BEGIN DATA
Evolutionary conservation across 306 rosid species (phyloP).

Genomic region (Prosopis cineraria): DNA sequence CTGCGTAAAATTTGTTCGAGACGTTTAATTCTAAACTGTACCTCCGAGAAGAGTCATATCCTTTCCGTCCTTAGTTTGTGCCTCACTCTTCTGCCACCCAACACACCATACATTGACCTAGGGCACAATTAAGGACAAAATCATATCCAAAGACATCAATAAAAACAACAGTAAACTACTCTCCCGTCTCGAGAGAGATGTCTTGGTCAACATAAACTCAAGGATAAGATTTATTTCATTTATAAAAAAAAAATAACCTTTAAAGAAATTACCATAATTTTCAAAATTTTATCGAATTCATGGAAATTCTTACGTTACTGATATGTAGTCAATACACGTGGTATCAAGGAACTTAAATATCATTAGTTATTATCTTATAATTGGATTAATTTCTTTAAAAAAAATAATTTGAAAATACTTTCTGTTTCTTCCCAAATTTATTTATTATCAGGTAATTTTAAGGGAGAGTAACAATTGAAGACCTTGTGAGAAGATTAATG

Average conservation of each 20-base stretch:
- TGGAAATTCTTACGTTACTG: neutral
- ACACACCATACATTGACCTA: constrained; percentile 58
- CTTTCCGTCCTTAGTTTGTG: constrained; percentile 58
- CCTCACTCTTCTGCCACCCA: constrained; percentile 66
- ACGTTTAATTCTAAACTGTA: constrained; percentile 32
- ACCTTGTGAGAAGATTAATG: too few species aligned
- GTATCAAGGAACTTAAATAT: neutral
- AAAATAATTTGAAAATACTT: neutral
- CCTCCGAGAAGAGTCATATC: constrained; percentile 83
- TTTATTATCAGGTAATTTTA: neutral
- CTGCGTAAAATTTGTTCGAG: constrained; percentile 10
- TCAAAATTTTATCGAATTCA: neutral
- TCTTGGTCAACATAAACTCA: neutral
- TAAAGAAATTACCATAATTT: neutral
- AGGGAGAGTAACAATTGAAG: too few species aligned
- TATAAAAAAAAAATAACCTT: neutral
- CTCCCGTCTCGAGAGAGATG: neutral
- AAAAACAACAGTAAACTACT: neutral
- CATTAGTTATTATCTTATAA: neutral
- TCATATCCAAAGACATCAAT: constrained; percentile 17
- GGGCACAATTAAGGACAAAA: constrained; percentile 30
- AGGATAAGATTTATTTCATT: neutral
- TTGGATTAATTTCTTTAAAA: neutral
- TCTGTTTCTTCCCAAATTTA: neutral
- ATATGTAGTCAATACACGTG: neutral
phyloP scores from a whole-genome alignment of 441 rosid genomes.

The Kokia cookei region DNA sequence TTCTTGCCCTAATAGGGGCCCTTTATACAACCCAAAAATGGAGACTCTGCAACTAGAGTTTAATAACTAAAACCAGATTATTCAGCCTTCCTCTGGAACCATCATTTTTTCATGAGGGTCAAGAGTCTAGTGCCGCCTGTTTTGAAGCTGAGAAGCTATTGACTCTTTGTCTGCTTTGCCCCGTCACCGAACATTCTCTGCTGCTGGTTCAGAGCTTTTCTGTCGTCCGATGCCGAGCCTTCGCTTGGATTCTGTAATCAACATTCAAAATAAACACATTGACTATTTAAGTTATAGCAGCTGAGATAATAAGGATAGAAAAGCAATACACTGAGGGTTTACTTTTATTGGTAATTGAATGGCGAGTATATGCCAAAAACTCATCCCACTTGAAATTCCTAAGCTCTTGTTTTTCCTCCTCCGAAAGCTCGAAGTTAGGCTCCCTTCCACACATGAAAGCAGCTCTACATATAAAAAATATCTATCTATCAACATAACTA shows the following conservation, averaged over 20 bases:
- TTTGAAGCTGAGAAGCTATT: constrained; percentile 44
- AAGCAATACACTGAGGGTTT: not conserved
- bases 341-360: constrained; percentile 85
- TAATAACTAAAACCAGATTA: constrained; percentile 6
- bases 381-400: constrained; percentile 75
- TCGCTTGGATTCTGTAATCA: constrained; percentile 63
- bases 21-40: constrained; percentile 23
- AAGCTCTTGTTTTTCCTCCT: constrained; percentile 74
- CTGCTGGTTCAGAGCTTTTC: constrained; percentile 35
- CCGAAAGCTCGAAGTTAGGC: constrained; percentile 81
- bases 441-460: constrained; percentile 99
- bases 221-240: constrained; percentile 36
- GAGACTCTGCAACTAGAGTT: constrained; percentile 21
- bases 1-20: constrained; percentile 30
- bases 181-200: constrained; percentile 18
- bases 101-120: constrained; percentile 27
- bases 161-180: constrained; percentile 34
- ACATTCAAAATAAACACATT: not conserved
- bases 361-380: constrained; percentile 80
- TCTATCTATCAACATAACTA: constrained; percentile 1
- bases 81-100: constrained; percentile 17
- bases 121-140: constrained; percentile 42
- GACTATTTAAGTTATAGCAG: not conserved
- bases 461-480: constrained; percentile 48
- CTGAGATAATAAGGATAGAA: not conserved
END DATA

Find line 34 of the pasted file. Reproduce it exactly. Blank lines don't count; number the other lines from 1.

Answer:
- TAATAACTAAAACCAGATTA: constrained; percentile 6